It may also present a yellow number above the signal with the main aspects green-yellow horizontal and green-yellow vertical and thus the speed (in tens of km/h) with respect to the next signal.
Combined main stop signal
Serves as both a stop signal and a warning signal and can therefore, according to the needs of the position, present aspects of both a plain stop signal and a warning signal. This type of signal is the most common one on the mainline network.
Simplified stop signal
It can either be placed at ground level or elevated (on a post).
|Red aspect: halt for trains in both major and minor movements.|
|Yellow aspect: allows trains in major and minor movement to proceed (but doesn't transform the movement type). It does not give any information about the aspect of the next signal.|
Small stop signal
|The halt aspect applies only to minor movements.|
|This aspect allows minor movement.|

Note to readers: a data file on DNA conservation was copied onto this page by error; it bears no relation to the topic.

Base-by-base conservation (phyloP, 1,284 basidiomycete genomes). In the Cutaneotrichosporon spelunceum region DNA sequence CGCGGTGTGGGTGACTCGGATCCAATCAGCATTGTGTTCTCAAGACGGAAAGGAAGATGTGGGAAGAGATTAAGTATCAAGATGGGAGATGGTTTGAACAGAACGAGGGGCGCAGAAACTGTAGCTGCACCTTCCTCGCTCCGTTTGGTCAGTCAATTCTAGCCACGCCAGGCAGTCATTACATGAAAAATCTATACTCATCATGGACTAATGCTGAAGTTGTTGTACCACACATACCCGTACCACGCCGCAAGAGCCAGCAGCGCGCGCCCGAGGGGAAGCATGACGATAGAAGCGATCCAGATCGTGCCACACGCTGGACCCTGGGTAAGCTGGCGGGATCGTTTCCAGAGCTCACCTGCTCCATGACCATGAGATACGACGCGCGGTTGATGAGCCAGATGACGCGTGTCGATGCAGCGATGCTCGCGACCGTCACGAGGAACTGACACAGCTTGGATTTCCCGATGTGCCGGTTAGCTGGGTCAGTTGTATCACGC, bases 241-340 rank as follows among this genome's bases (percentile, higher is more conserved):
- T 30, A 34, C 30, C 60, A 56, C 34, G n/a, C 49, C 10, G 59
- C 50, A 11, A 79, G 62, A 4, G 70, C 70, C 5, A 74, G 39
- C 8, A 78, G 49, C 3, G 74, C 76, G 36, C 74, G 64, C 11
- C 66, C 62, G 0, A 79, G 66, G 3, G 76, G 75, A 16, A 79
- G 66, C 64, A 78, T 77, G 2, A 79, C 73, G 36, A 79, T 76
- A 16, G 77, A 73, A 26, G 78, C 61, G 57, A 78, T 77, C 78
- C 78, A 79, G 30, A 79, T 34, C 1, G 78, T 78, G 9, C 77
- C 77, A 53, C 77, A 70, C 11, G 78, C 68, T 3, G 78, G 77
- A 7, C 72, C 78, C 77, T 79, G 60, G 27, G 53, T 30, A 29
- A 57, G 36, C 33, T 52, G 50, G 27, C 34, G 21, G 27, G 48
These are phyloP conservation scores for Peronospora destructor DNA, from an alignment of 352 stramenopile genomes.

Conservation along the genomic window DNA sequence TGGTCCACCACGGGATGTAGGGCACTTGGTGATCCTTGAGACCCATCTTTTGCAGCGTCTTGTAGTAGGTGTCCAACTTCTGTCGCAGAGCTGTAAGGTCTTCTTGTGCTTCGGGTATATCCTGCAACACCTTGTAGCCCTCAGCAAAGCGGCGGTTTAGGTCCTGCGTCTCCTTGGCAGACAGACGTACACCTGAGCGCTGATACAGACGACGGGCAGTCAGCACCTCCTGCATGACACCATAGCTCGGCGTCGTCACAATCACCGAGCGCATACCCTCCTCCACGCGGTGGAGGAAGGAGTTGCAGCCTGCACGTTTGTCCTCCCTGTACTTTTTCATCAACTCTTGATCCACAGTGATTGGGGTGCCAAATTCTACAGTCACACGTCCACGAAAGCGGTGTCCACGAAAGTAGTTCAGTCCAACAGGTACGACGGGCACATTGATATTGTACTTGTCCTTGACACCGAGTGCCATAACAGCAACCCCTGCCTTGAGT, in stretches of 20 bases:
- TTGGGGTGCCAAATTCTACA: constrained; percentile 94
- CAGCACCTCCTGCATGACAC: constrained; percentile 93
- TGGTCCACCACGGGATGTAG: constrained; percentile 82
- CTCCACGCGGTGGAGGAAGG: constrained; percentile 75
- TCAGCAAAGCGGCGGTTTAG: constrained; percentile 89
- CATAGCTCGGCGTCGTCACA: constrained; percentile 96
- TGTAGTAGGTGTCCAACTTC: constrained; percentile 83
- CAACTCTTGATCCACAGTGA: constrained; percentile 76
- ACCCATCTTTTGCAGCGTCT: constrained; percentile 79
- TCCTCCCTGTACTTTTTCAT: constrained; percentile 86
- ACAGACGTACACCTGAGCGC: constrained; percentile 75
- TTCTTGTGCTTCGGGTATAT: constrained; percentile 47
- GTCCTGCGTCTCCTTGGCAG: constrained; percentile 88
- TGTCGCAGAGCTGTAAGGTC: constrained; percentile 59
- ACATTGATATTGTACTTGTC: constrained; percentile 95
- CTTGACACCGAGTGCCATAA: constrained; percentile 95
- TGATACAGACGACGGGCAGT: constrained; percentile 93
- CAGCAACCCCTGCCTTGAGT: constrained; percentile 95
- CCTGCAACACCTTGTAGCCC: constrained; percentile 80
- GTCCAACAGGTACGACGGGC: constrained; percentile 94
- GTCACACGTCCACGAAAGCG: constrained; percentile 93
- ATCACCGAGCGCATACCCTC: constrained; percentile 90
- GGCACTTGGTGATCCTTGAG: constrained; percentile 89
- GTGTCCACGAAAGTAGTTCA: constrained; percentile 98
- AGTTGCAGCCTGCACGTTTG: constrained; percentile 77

It is placed on the ground.
An older version of the small stop signal has the appearance of the simplified signal above, but with a purple instead of a red light.
Completed operations indicator (IOT)
The Completed operations indicator is a system composed of a set of switches (activation) and light signals (display) on platforms of most stations and allows the guard to announce to the driver (conductor) that the procedure for boarding is completed and the train can start.
Where the system is installed, the yellow aspect (or white on older systems) is a prerequisite for the departure of passenger trains.
Aspects displayed by major stop signals and warning signals
Additional panels (special triangles, for example) are used to indicate that only certain types of trains are affected: e.g., "HKM" means the sign only concerns freight trains .